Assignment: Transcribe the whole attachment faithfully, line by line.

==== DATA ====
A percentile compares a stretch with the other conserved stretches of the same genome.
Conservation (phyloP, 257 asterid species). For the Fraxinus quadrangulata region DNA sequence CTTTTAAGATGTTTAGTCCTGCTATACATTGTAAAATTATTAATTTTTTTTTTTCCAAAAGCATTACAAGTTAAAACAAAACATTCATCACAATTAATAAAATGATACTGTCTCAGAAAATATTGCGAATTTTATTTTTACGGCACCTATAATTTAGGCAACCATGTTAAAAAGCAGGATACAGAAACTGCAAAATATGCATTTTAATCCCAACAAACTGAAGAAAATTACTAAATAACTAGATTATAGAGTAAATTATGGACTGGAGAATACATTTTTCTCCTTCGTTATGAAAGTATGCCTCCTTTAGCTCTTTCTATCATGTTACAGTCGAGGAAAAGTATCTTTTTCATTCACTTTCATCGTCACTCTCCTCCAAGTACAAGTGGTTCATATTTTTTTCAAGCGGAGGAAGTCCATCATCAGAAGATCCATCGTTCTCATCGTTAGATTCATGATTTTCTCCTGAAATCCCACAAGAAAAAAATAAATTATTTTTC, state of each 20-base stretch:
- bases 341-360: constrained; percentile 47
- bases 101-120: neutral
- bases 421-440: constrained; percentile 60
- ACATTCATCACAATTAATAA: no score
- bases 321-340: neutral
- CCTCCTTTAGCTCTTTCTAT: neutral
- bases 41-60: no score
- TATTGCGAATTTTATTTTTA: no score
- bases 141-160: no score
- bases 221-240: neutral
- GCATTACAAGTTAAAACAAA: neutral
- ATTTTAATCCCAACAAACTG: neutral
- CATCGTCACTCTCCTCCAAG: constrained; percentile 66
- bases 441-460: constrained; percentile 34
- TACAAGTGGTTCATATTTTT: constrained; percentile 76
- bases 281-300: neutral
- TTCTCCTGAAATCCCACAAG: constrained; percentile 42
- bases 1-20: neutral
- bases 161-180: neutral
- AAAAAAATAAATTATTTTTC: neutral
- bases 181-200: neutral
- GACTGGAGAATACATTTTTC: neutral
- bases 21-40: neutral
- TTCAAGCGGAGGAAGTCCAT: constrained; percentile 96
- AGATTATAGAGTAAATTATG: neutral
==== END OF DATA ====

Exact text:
A percentile compares a stretch with the other conserved stretches of the same genome.
Conservation (phyloP, 257 asterid species). For the Fraxinus quadrangulata region DNA sequence CTTTTAAGATGTTTAGTCCTGCTATACATTGTAAAATTATTAATTTTTTTTTTTCCAAAAGCATTACAAGTTAAAACAAAACATTCATCACAATTAATAAAATGATACTGTCTCAGAAAATATTGCGAATTTTATTTTTACGGCACCTATAATTTAGGCAACCATGTTAAAAAGCAGGATACAGAAACTGCAAAATATGCATTTTAATCCCAACAAACTGAAGAAAATTACTAAATAACTAGATTATAGAGTAAATTATGGACTGGAGAATACATTTTTCTCCTTCGTTATGAAAGTATGCCTCCTTTAGCTCTTTCTATCATGTTACAGTCGAGGAAAAGTATCTTTTTCATTCACTTTCATCGTCACTCTCCTCCAAGTACAAGTGGTTCATATTTTTTTCAAGCGGAGGAAGTCCATCATCAGAAGATCCATCGTTCTCATCGTTAGATTCATGATTTTCTCCTGAAATCCCACAAGAAAAAAATAAATTATTTTTC, state of each 20-base stretch:
- bases 341-360: constrained; percentile 47
- bases 101-120: neutral
- bases 421-440: constrained; percentile 60
- ACATTCATCACAATTAATAA: no score
- bases 321-340: neutral
- CCTCCTTTAGCTCTTTCTAT: neutral
- bases 41-60: no score
- TATTGCGAATTTTATTTTTA: no score
- bases 141-160: no score
- bases 221-240: neutral
- GCATTACAAGTTAAAACAAA: neutral
- ATTTTAATCCCAACAAACTG: neutral
- CATCGTCACTCTCCTCCAAG: constrained; percentile 66
- bases 441-460: constrained; percentile 34
- TACAAGTGGTTCATATTTTT: constrained; percentile 76
- bases 281-300: neutral
- TTCTCCTGAAATCCCACAAG: constrained; percentile 42
- bases 1-20: neutral
- bases 161-180: neutral
- AAAAAAATAAATTATTTTTC: neutral
- bases 181-200: neutral
- GACTGGAGAATACATTTTTC: neutral
- bases 21-40: neutral
- TTCAAGCGGAGGAAGTCCAT: constrained; percentile 96
- AGATTATAGAGTAAATTATG: neutral